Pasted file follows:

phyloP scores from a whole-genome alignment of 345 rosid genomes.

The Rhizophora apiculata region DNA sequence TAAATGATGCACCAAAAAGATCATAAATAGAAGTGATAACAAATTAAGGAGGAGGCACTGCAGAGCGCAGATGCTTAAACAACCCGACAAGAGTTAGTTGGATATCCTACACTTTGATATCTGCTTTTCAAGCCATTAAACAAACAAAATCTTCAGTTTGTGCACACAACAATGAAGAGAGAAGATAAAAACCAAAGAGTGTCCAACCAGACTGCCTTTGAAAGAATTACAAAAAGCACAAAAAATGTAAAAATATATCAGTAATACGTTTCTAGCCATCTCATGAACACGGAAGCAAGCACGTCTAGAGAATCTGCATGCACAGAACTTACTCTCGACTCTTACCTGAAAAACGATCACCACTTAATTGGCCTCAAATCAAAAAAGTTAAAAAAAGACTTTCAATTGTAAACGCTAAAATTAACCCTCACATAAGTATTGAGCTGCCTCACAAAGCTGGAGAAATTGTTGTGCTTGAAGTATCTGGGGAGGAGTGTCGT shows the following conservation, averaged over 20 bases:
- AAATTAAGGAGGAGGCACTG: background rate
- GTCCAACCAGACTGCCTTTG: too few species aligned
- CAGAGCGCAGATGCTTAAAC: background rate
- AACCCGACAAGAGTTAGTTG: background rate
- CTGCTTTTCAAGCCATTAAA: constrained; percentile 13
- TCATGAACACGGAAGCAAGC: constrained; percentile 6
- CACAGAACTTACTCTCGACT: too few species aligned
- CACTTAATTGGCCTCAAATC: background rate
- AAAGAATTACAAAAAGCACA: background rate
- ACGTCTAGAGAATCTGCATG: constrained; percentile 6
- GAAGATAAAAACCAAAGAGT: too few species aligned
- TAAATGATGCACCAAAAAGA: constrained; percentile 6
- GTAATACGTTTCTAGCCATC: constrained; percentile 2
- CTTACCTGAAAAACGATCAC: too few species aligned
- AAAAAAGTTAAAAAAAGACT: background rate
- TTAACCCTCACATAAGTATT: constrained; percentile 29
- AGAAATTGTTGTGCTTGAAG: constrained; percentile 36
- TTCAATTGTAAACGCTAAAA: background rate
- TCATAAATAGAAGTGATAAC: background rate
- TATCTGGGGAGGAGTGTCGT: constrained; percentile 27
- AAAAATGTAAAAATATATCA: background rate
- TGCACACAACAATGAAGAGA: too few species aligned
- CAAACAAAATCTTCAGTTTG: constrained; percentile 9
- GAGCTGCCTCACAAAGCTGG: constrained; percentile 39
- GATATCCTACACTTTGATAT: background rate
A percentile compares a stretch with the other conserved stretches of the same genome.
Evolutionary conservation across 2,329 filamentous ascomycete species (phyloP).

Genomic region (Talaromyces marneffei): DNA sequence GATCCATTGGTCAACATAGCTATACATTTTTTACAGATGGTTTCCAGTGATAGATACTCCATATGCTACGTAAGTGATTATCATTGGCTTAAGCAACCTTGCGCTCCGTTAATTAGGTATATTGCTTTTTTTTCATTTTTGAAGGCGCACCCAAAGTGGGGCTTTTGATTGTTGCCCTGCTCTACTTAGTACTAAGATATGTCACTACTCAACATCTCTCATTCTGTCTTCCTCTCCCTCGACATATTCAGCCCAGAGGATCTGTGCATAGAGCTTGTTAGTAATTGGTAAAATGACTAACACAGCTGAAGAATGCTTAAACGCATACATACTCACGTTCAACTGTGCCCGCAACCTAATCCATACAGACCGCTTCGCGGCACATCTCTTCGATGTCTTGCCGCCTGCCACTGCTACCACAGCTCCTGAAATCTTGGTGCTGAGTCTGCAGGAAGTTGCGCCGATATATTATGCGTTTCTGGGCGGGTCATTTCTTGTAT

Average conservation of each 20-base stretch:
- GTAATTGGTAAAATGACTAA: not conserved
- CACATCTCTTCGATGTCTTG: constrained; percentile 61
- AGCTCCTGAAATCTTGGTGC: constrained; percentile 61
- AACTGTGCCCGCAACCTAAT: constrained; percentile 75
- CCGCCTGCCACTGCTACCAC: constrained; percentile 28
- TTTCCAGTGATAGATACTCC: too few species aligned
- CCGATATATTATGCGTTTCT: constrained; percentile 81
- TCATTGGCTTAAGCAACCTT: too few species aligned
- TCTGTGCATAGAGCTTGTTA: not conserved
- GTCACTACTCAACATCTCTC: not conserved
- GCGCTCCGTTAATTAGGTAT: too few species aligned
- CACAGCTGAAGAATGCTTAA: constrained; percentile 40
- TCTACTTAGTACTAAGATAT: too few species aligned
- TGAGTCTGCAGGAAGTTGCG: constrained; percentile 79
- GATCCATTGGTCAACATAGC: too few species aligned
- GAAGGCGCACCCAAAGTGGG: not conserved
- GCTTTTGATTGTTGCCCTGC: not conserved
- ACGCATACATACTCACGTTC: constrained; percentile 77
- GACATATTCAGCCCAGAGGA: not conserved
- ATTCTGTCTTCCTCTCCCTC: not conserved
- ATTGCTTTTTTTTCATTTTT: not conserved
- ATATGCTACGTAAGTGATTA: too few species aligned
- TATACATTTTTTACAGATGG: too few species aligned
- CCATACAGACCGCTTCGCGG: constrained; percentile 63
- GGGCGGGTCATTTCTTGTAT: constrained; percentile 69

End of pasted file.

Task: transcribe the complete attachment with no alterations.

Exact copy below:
phyloP scores from a whole-genome alignment of 345 rosid genomes.

The Rhizophora apiculata region DNA sequence TAAATGATGCACCAAAAAGATCATAAATAGAAGTGATAACAAATTAAGGAGGAGGCACTGCAGAGCGCAGATGCTTAAACAACCCGACAAGAGTTAGTTGGATATCCTACACTTTGATATCTGCTTTTCAAGCCATTAAACAAACAAAATCTTCAGTTTGTGCACACAACAATGAAGAGAGAAGATAAAAACCAAAGAGTGTCCAACCAGACTGCCTTTGAAAGAATTACAAAAAGCACAAAAAATGTAAAAATATATCAGTAATACGTTTCTAGCCATCTCATGAACACGGAAGCAAGCACGTCTAGAGAATCTGCATGCACAGAACTTACTCTCGACTCTTACCTGAAAAACGATCACCACTTAATTGGCCTCAAATCAAAAAAGTTAAAAAAAGACTTTCAATTGTAAACGCTAAAATTAACCCTCACATAAGTATTGAGCTGCCTCACAAAGCTGGAGAAATTGTTGTGCTTGAAGTATCTGGGGAGGAGTGTCGT shows the following conservation, averaged over 20 bases:
- AAATTAAGGAGGAGGCACTG: background rate
- GTCCAACCAGACTGCCTTTG: too few species aligned
- CAGAGCGCAGATGCTTAAAC: background rate
- AACCCGACAAGAGTTAGTTG: background rate
- CTGCTTTTCAAGCCATTAAA: constrained; percentile 13
- TCATGAACACGGAAGCAAGC: constrained; percentile 6
- CACAGAACTTACTCTCGACT: too few species aligned
- CACTTAATTGGCCTCAAATC: background rate
- AAAGAATTACAAAAAGCACA: background rate
- ACGTCTAGAGAATCTGCATG: constrained; percentile 6
- GAAGATAAAAACCAAAGAGT: too few species aligned
- TAAATGATGCACCAAAAAGA: constrained; percentile 6
- GTAATACGTTTCTAGCCATC: constrained; percentile 2
- CTTACCTGAAAAACGATCAC: too few species aligned
- AAAAAAGTTAAAAAAAGACT: background rate
- TTAACCCTCACATAAGTATT: constrained; percentile 29
- AGAAATTGTTGTGCTTGAAG: constrained; percentile 36
- TTCAATTGTAAACGCTAAAA: background rate
- TCATAAATAGAAGTGATAAC: background rate
- TATCTGGGGAGGAGTGTCGT: constrained; percentile 27
- AAAAATGTAAAAATATATCA: background rate
- TGCACACAACAATGAAGAGA: too few species aligned
- CAAACAAAATCTTCAGTTTG: constrained; percentile 9
- GAGCTGCCTCACAAAGCTGG: constrained; percentile 39
- GATATCCTACACTTTGATAT: background rate
A percentile compares a stretch with the other conserved stretches of the same genome.
Evolutionary conservation across 2,329 filamentous ascomycete species (phyloP).

Genomic region (Talaromyces marneffei): DNA sequence GATCCATTGGTCAACATAGCTATACATTTTTTACAGATGGTTTCCAGTGATAGATACTCCATATGCTACGTAAGTGATTATCATTGGCTTAAGCAACCTTGCGCTCCGTTAATTAGGTATATTGCTTTTTTTTCATTTTTGAAGGCGCACCCAAAGTGGGGCTTTTGATTGTTGCCCTGCTCTACTTAGTACTAAGATATGTCACTACTCAACATCTCTCATTCTGTCTTCCTCTCCCTCGACATATTCAGCCCAGAGGATCTGTGCATAGAGCTTGTTAGTAATTGGTAAAATGACTAACACAGCTGAAGAATGCTTAAACGCATACATACTCACGTTCAACTGTGCCCGCAACCTAATCCATACAGACCGCTTCGCGGCACATCTCTTCGATGTCTTGCCGCCTGCCACTGCTACCACAGCTCCTGAAATCTTGGTGCTGAGTCTGCAGGAAGTTGCGCCGATATATTATGCGTTTCTGGGCGGGTCATTTCTTGTAT

Average conservation of each 20-base stretch:
- GTAATTGGTAAAATGACTAA: not conserved
- CACATCTCTTCGATGTCTTG: constrained; percentile 61
- AGCTCCTGAAATCTTGGTGC: constrained; percentile 61
- AACTGTGCCCGCAACCTAAT: constrained; percentile 75
- CCGCCTGCCACTGCTACCAC: constrained; percentile 28
- TTTCCAGTGATAGATACTCC: too few species aligned
- CCGATATATTATGCGTTTCT: constrained; percentile 81
- TCATTGGCTTAAGCAACCTT: too few species aligned
- TCTGTGCATAGAGCTTGTTA: not conserved
- GTCACTACTCAACATCTCTC: not conserved
- GCGCTCCGTTAATTAGGTAT: too few species aligned
- CACAGCTGAAGAATGCTTAA: constrained; percentile 40
- TCTACTTAGTACTAAGATAT: too few species aligned
- TGAGTCTGCAGGAAGTTGCG: constrained; percentile 79
- GATCCATTGGTCAACATAGC: too few species aligned
- GAAGGCGCACCCAAAGTGGG: not conserved
- GCTTTTGATTGTTGCCCTGC: not conserved
- ACGCATACATACTCACGTTC: constrained; percentile 77
- GACATATTCAGCCCAGAGGA: not conserved
- ATTCTGTCTTCCTCTCCCTC: not conserved
- ATTGCTTTTTTTTCATTTTT: not conserved
- ATATGCTACGTAAGTGATTA: too few species aligned
- TATACATTTTTTACAGATGG: too few species aligned
- CCATACAGACCGCTTCGCGG: constrained; percentile 63
- GGGCGGGTCATTTCTTGTAT: constrained; percentile 69